be from same region speaking in majority terms . For how
      long you would hide from reality which speaks itself to
      defend those evils who are killing your siblings . And do
      not forget Rashaida do not mess with deki Barka and if
      you ask me why ? Figure out yourself who was in charge
      at that region like General manjus-negis.

    • ሓውኻ ኣበይ ኣሎ? November 11, 2014

      Moshe, shalom
      The root cause of our problem as Eritreans is ethno-religious polarization which was conducted by our British and Feudal Ethiopian occupiers and which is still getting people like you who beat the old drum.

  • Daniel November 10, 2014

    Nwirdet teebit tikdima dyu zbehal. Nihna:men kemana: nay Africa awra: agame….kulu temelisu kihadnena reena.

  • Wadbahar November 10, 2014

    “…the abductors fled the area leaving behind 6 hostages…” (The Press report)

    This news is partially good but sadly enough, we have never heard or read that abductors have been captured on the Sudanese soil, a matter which casts serious doubts on the honesty of the Sudanese police. This is always the case, and I would wonder if this time it was different.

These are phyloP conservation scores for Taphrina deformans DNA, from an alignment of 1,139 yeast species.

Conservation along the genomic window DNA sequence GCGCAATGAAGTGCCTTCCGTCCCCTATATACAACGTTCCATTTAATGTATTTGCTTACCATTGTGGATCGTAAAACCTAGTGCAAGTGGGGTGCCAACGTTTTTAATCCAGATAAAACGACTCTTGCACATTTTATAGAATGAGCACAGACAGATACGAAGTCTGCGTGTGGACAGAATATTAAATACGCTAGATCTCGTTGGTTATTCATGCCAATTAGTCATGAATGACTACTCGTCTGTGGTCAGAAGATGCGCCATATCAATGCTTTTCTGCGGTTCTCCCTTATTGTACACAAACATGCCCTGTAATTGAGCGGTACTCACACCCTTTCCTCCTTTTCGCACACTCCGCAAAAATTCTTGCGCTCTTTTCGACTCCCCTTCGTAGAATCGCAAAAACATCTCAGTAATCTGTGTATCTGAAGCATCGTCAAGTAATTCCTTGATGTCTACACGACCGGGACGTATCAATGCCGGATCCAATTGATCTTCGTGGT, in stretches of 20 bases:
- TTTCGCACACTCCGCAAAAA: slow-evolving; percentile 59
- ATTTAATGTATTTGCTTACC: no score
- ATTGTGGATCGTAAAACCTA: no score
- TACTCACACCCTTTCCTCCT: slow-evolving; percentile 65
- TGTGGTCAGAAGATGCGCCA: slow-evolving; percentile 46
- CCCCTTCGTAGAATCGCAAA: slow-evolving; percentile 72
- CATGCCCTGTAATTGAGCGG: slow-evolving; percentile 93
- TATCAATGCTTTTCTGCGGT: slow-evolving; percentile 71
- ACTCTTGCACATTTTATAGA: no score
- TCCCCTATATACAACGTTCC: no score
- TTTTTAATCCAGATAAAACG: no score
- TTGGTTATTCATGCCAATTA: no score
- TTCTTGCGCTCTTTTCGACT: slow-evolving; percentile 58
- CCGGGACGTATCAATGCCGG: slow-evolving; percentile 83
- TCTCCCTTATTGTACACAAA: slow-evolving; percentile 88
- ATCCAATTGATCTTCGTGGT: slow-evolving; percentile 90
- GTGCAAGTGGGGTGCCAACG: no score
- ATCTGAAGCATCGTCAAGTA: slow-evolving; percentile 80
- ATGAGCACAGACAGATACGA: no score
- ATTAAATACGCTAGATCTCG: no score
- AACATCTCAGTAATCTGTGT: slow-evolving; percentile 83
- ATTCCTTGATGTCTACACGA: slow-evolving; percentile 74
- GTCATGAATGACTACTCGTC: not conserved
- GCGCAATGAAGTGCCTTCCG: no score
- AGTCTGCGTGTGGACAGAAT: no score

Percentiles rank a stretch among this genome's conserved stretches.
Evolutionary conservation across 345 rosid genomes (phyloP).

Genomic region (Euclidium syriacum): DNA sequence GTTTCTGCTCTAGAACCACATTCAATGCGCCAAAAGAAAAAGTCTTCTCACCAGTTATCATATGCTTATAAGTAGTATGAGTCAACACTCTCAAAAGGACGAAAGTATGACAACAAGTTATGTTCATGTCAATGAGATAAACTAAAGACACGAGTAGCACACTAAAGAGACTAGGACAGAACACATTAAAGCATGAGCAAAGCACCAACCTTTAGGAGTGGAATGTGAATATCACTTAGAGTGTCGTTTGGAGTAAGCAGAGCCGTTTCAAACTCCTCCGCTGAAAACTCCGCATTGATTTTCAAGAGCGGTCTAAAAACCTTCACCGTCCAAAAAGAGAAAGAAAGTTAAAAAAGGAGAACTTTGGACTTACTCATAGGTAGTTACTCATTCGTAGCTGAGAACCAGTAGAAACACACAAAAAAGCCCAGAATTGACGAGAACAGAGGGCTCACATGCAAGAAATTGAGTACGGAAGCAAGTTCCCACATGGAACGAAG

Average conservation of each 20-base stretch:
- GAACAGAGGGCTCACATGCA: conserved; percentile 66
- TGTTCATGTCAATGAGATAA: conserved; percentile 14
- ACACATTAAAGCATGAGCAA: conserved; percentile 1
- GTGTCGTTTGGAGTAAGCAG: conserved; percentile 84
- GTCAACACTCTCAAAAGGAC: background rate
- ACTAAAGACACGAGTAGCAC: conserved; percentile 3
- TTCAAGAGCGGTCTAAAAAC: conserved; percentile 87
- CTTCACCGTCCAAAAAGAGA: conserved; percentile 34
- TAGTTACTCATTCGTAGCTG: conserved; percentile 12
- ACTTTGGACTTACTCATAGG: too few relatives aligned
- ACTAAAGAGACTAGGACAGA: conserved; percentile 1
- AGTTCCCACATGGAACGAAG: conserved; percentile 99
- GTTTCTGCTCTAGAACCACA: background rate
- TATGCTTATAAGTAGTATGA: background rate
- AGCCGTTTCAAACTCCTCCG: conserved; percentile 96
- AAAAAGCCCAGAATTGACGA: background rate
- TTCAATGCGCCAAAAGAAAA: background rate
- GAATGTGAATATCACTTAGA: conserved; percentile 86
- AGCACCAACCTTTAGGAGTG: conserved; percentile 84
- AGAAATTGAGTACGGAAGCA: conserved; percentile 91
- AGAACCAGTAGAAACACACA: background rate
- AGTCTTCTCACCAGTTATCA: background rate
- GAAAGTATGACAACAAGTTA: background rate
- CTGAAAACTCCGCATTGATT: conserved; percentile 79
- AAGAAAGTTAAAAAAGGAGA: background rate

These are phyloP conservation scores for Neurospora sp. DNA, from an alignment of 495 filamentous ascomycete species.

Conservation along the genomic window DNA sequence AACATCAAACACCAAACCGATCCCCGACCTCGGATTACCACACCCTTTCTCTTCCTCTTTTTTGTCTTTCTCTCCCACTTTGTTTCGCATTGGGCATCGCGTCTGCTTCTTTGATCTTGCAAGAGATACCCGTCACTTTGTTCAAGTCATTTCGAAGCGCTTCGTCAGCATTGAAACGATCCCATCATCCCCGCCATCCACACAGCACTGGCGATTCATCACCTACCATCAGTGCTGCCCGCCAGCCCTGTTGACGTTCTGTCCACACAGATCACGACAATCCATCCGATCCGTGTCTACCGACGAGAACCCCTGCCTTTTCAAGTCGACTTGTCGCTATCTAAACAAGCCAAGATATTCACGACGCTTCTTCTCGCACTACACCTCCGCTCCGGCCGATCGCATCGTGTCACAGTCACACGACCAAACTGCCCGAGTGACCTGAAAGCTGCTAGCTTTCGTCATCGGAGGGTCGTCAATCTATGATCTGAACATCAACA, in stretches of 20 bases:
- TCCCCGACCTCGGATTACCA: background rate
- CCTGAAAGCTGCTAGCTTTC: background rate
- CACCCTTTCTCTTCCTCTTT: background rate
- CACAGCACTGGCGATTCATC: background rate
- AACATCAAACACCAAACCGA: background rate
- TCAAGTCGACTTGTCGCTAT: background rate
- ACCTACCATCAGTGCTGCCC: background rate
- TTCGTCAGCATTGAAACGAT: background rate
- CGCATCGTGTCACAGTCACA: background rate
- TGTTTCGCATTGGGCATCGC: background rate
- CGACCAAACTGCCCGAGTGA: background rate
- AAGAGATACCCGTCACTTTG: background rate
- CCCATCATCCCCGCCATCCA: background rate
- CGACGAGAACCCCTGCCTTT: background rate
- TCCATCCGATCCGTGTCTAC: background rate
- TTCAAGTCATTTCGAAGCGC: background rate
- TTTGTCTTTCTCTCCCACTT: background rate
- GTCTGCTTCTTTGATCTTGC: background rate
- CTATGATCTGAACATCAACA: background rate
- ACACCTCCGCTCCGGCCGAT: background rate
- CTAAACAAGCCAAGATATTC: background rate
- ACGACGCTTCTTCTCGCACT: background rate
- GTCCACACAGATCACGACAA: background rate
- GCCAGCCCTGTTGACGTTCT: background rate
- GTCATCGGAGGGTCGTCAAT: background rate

From the legal point of view, these folks are asylum seekers or refugees according to Article 1 of the 1951 Convention relating to the Status of Refugees because they have fled their country “owing to well-founded fear of being persecuted for reasons of race, religion, nationality, membership of a particular social group or political opinion.” The Sudan, as one of the signatories of this convention, is a partner of the UNHCR in giving protection to all asylum seekers inside its borders, whether registered or not. Therefore, reporting that the abductors have fled is a great shame for the Sudanese Government that should capture the abductors and bring them to justice. Where did they go? Did they disappear into the thin air? They are within the territories administered under the Sudanese flag. Isn’t this a declaration by the police chief that the Sudan is “… no man’s land”. As long as the government of the Sudan does not control what is going on its territories, it is not honouring its international obligations as a UN member at all, and it should be held responsible. Sadly enough, this is happening every now and then and the language of the reporting is always the same.